Catalina Grand Fondo

Having never participated in an event of this kind, I had no idea what to expect when I signed up for the 50+ mile 8k of climbing inaugural Grand Fondo event on Catalina Island with a group of about 400+ riders including some of the top mountain bikers in So Cal. It had been more than 30 years since I had visited the island with my LA based French windsurfing friends but the idea of mountain biking the island hit me earlier this year as I thought of new adventures close to home. So often you think you have to travel great distances to find adventure when in reality this amazing place we live in has so much to offer. And this event did not disappoint from that perspective.

Yes Avalon is a bit “kitschy” and you could instantly recognize a cyclist in civilian clothes from the average overweight sunburnt tourist but I knew the island had way more to offer. I couldn’t help thinking how much more rugged the landscape appeared from the ferry as approached the island compared to the perspective I’d developed gazing out of the many flights out of LAX which make a sweeping left turn and pass to the east of the island. This island has some serious terrain.

The start of the event was at the Casino and we pedaled the short distance back to town and then bam, the first climb on one of the few paved sections began and would take us up to the ridgeline about 2000 vert feet from town. The views that unfolded in front were stunning – wild, undeveloped, green hills and valleys which are much more varied and complex than my good old Malibu Mountains. And to boot the views looking east to the water were almost surreal. I never saw any of the famed wildlife – boar or buffalo but that may have been due to the need to focus on the riding.

As for the ride itself, I was trying to regulate my output without a watt meter to avoid blowing up early. I had survived l’Etape a few weeks ago and thanks to the advice of Jake Winebaum tried to focus on riding my own race. The “fun” began when we hit the dirt at the top of the climb as my introduction to the challenges of a mountain bike race began.

Now I’ve ridden a mountain bike for many years recreationally and mostly on trails I know like the back of my hand. This was different. The roads were often washboarded with off camber turns and loose rock. Picking your line down some sections was very important and I knew right away how the fatigue and my lack of experience were going to force me to really focus on choosing the right line. I had a few hairy moments when I knew right away I made a bad decision but you just had to fight the instinct to brake and keep turning the wheels. Kind of like hitting a patch of ice on skis.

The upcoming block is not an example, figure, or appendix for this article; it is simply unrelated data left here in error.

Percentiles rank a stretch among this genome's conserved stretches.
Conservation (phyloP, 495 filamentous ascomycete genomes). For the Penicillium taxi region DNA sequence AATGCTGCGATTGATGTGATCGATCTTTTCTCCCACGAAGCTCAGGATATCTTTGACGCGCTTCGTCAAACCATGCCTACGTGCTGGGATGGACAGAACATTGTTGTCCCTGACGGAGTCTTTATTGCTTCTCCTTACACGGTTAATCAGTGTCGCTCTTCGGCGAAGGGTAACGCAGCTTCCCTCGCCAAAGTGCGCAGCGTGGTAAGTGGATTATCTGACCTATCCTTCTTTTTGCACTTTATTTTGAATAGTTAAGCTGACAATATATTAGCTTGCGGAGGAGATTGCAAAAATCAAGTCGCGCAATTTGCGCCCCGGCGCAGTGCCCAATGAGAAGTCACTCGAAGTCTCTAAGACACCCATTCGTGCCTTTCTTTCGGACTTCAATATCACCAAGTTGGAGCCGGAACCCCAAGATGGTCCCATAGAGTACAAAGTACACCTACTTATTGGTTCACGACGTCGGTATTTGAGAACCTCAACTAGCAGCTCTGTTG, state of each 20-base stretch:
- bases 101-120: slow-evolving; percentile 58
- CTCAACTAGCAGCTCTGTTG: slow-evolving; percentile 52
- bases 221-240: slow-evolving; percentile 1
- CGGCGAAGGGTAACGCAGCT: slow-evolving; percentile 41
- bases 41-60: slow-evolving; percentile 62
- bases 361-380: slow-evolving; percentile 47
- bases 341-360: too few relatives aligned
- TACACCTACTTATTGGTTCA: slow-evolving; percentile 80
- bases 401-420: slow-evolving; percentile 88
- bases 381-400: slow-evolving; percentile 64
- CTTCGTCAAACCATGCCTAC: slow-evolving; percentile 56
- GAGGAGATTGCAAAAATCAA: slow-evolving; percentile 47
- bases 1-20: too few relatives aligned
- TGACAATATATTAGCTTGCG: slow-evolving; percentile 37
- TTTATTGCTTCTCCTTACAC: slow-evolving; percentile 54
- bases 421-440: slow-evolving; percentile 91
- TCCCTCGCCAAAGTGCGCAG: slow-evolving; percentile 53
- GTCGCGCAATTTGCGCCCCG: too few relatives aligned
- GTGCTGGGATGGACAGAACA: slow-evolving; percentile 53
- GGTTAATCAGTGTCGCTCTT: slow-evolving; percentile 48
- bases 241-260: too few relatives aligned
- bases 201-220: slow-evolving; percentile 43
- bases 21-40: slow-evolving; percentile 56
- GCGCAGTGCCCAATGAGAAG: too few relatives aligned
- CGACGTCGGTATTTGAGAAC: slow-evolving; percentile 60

On the northernmost part of the island, we turned to go south at about the halfway mark and we got our first taste of the balance of the climbing which would be in store for us. The brochure had talked about 22% climbs and suddenly I realized they weren’t exaggerating. There is no climb that can force me off my bike in the Santa Monicas but here it wasn’t a question of if, it was a question of when. My computer doesn’t measure grade when the pedals don’t turn but I was pedaling on some 20% + sections so I’m guessing a few sections were mid to high 20s. They lied!

The other place where they lied was the vertical climb. The brochure said 8k and at check in they said 7300 but when we looped back to the top of the initial climb looking down at Avalon at mile 39 with about 7000 on my computer, the race crew waved us back right (west) down the long spine that heads south of town along the western edge saying “12 more miles”.. I knew I was about to be taking out a loan from the pain bank and the 7300 feet was a pipe dream. And this is where mountain biking can certainly claim supremacy in dishing out pain over road biking…. A series of sharp climbs often over 20% some of which had to be walked which keep coming and coming. Made me long for a nice long smooth climb on Stunt or Piuma.

The reward however were the amazing views plunging to your right down the very steep incline to the water some 1500 – 2000 vert feet below. The marine layer was being blown up the cliffs and at times would partially obscure riders a few hundred meters in front. The temp variation from the sunny east side of the island to the cold windy west was substantial. Eventually we made it to the last aid station where I noticed I was at about 8300 ft and heard another lie “it’s all downhill from here”.

By now I knew better than to trust anyone so I just kept trying to stay just under the cramp zone and stay focused. I’ve been riding just under 5 hours with about 15 min of stoppage time (Tom Hill’s parting comment wishing me good luck was no lollygagging at the rest stops!). The descent to town was trickier than it seemed, weird off angle hairpin turns and lots of loose rock but the feeling of riding down into the sunshine of the other side of the island and a cold beer made me ignore the niggly little aches and pains (sole of my foot??).

Finally I hit the smooth pavement down some fun sweeping turns just below the Wrigley mansion, a blast through town and a final push to the finish just past the Casino. Nearly 9k of climbing, 51 miles in 5:34 (riding time 5:19). The big guns like Nate Whitman were in under 4 hours I heard but I was happy with the effort and so happy to have discovered a truly incredible and very wild place to go which is a mere one hour boat ride from our backdoor. In the words of our former governor “I’ll be back”.

Michel Glouchevitch

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